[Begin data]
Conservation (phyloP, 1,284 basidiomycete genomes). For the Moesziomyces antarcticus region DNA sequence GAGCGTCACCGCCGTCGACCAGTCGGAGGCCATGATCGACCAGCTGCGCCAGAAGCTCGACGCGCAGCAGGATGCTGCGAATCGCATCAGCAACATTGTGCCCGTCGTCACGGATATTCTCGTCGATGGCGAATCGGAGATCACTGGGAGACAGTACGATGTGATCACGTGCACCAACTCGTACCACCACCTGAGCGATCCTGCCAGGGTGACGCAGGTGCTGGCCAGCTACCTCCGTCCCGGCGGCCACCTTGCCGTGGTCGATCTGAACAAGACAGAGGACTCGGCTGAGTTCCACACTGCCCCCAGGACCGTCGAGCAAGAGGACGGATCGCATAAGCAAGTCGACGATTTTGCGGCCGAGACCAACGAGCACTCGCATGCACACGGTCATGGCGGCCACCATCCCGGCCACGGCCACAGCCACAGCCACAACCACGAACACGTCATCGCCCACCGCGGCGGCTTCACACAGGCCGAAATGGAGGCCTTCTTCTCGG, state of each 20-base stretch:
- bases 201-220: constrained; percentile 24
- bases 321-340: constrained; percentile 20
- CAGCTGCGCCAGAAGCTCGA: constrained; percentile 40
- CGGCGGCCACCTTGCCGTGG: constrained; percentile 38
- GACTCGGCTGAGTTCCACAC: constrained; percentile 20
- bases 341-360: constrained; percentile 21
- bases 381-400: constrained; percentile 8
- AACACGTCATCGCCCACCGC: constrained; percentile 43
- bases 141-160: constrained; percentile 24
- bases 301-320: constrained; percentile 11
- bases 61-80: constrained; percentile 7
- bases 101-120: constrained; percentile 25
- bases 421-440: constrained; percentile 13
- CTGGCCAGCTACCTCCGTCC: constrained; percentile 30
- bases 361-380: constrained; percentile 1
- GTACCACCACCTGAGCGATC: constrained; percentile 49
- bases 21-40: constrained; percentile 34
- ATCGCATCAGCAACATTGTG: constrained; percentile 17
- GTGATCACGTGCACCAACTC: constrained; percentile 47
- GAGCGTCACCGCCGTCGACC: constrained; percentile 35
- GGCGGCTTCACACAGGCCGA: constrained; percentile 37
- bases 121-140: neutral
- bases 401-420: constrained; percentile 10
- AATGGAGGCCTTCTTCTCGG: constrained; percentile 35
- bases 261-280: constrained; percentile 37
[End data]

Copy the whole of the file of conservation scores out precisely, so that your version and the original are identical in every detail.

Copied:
Conservation (phyloP, 1,284 basidiomycete genomes). For the Moesziomyces antarcticus region DNA sequence GAGCGTCACCGCCGTCGACCAGTCGGAGGCCATGATCGACCAGCTGCGCCAGAAGCTCGACGCGCAGCAGGATGCTGCGAATCGCATCAGCAACATTGTGCCCGTCGTCACGGATATTCTCGTCGATGGCGAATCGGAGATCACTGGGAGACAGTACGATGTGATCACGTGCACCAACTCGTACCACCACCTGAGCGATCCTGCCAGGGTGACGCAGGTGCTGGCCAGCTACCTCCGTCCCGGCGGCCACCTTGCCGTGGTCGATCTGAACAAGACAGAGGACTCGGCTGAGTTCCACACTGCCCCCAGGACCGTCGAGCAAGAGGACGGATCGCATAAGCAAGTCGACGATTTTGCGGCCGAGACCAACGAGCACTCGCATGCACACGGTCATGGCGGCCACCATCCCGGCCACGGCCACAGCCACAGCCACAACCACGAACACGTCATCGCCCACCGCGGCGGCTTCACACAGGCCGAAATGGAGGCCTTCTTCTCGG, state of each 20-base stretch:
- bases 201-220: constrained; percentile 24
- bases 321-340: constrained; percentile 20
- CAGCTGCGCCAGAAGCTCGA: constrained; percentile 40
- CGGCGGCCACCTTGCCGTGG: constrained; percentile 38
- GACTCGGCTGAGTTCCACAC: constrained; percentile 20
- bases 341-360: constrained; percentile 21
- bases 381-400: constrained; percentile 8
- AACACGTCATCGCCCACCGC: constrained; percentile 43
- bases 141-160: constrained; percentile 24
- bases 301-320: constrained; percentile 11
- bases 61-80: constrained; percentile 7
- bases 101-120: constrained; percentile 25
- bases 421-440: constrained; percentile 13
- CTGGCCAGCTACCTCCGTCC: constrained; percentile 30
- bases 361-380: constrained; percentile 1
- GTACCACCACCTGAGCGATC: constrained; percentile 49
- bases 21-40: constrained; percentile 34
- ATCGCATCAGCAACATTGTG: constrained; percentile 17
- GTGATCACGTGCACCAACTC: constrained; percentile 47
- GAGCGTCACCGCCGTCGACC: constrained; percentile 35
- GGCGGCTTCACACAGGCCGA: constrained; percentile 37
- bases 121-140: neutral
- bases 401-420: constrained; percentile 10
- AATGGAGGCCTTCTTCTCGG: constrained; percentile 35
- bases 261-280: constrained; percentile 37